updated 8/4/2007 2:48:20 PM ET 2007-08-04T18:48:20

Republican John McCain said Saturday that Congress could share in the blame for the Minnesota bridge collapse because lawmakers diverted billions of dollars in transportation money from road work to pet projects.

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"I think perhaps you can make the argument that part of the responsibility lies with the Congress of the United States," the Arizona senator said.

McCain said Congress spent roughly $20 billion on special-interest projects when it approved a new highway bill, signed into law by President Bush.

"We spent approximately $20 billion of that money on pork barrel, earmark projects," said McCain. "Maybe if we had done it right, maybe some of that money would have gone to inspect those bridges and other bridges around the country. Maybe the 200,000 people who cross that bridge every day would have been safer than spending $233 million of your tax dollars on a bridge in Alaska to an island with 50 people on it."

McCain spoke during a town hall-style meeting with activists, saying he was angered not just by Congress wasting money on special projects, but also by it approving reform packages he labeled a sham.

"I'm angry today because we just had a chance to reform this process in Washington and we punted," said McCain. "We pushed off on the American people a joke and a sham in the name of earmark reform."

The term "earmark" refers to projects favored by individual lawmakers that are inserted into larger spending packages, often winning approval without debate.

Meeting with reporters after his session, McCain deflected questions about whether the bridge collapse could have been avoided if more had been spent on safety and inspections.

"The tragedy of the bridge over the Mississippi River is one that I don't know if it could have been avoided or not," McCain said. "Clearly inspections are needed of bridges and that's why the Department of Transportation has ordered them."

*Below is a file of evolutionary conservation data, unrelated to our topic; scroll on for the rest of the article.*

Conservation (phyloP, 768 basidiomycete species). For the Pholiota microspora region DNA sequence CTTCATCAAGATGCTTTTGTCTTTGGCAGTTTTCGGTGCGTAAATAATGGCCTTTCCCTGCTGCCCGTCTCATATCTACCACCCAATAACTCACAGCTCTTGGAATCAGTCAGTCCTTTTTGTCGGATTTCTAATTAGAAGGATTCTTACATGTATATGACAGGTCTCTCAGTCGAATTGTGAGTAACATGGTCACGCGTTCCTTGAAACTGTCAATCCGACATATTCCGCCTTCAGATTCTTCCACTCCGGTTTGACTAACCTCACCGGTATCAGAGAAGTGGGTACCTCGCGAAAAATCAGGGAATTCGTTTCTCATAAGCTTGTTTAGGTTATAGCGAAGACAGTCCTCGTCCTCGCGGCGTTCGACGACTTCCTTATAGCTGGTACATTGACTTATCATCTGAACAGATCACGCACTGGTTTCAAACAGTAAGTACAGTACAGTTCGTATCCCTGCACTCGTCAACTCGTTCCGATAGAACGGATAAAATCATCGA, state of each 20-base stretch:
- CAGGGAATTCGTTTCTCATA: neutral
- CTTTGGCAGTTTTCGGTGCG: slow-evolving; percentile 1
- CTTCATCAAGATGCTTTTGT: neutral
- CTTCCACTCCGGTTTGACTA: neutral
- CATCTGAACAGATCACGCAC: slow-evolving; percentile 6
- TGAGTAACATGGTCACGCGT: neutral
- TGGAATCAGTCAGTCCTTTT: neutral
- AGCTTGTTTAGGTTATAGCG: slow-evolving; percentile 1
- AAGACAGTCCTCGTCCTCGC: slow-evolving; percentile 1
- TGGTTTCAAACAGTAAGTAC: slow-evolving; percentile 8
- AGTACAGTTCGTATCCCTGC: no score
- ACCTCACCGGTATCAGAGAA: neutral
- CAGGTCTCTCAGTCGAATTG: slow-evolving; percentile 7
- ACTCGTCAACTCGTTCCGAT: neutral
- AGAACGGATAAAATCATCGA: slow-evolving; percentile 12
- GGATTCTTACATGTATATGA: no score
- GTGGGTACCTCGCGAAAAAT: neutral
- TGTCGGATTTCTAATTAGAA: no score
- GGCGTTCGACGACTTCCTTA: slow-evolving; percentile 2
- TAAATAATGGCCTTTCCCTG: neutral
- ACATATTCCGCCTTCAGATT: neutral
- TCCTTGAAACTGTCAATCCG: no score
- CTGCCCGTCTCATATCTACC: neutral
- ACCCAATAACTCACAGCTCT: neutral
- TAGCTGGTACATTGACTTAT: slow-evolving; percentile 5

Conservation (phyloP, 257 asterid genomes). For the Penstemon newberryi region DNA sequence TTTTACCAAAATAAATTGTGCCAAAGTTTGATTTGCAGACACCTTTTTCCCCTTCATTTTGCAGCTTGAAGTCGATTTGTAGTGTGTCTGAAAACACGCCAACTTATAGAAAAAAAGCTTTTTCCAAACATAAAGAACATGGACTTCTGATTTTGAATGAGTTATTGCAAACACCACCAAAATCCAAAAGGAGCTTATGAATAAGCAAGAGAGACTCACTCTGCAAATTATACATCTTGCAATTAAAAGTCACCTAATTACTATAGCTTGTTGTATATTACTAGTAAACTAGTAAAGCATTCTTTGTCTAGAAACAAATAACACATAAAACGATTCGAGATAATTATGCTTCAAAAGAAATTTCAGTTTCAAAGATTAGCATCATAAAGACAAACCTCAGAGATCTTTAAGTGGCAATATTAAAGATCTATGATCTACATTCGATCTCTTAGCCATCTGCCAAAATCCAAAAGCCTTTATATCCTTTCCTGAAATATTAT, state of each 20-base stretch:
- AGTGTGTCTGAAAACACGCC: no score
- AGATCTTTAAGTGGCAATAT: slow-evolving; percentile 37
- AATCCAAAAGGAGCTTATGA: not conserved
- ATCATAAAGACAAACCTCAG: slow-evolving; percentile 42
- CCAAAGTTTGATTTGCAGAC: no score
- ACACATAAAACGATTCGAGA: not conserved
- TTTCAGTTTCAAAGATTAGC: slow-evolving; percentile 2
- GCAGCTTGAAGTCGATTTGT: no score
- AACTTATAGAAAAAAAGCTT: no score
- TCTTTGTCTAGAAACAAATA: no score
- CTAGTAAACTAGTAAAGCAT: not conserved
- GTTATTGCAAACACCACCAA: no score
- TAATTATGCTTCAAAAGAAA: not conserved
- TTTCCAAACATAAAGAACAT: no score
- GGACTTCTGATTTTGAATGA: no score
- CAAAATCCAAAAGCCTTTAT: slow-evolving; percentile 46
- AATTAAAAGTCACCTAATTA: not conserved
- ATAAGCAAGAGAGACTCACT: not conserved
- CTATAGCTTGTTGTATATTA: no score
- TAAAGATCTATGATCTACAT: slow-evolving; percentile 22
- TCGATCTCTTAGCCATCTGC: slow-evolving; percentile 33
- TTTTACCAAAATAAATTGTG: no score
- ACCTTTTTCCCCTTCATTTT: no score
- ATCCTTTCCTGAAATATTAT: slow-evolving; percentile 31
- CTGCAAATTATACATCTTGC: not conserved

In the wake of the deadly collapse, federal transportation officials and those in many states have stepped up their inspections of bridges of a similar design to the one that collapsed into the Mississippi River.

The Senate has overwhelmingly approved legislation backers said is aimed at reforming the process of individual lawmakers slipping special projects into spending packages, but McCain dismissed that effort.

"We just completed a joke and a sham on the American people with pretended reform that we just passed," said McCain. "It does not attack seriously the earmark."

McCain also waded into a local controversy that could put him at odds with Republican Sen. Charles Grassley, the top Republican on the Senate Finance Committee. Grassley has supported $50 million in funding for development of an indoor rain forest in Iowa, a plan that critics see as the epitome of pork barrel.

McCain used that rain forest as he recited a list of over-the-top spending projects Congress approved.

"Do you think even the people of Iowa think we need an indoor rain forest in Iowa?" asked McCain. McCain said he was being critical of the process that led to approval of the rain forest, a culture that's led to outrageous growth in spending.

"That's what's bred the corruption in Washington, that's what's caused members of Congress to be in jail," said McCain. "The most egregious of these pork barrel projects are on highway bills which are intended not for bridges to nowhere, not for museums, not for bike paths, but to make transportation safe and available to all Americans."

Saturday's swing was the first public campaign event McCain has held in Iowa since he slashed deeply into his campaign staff because of money troubles. After making that announcement, he made one low-key swing through the state but only met privately with staffers and key backers.

Copyright 2007 The Associated Press. All rights reserved. This material may not be published, broadcast, rewritten or redistributed.

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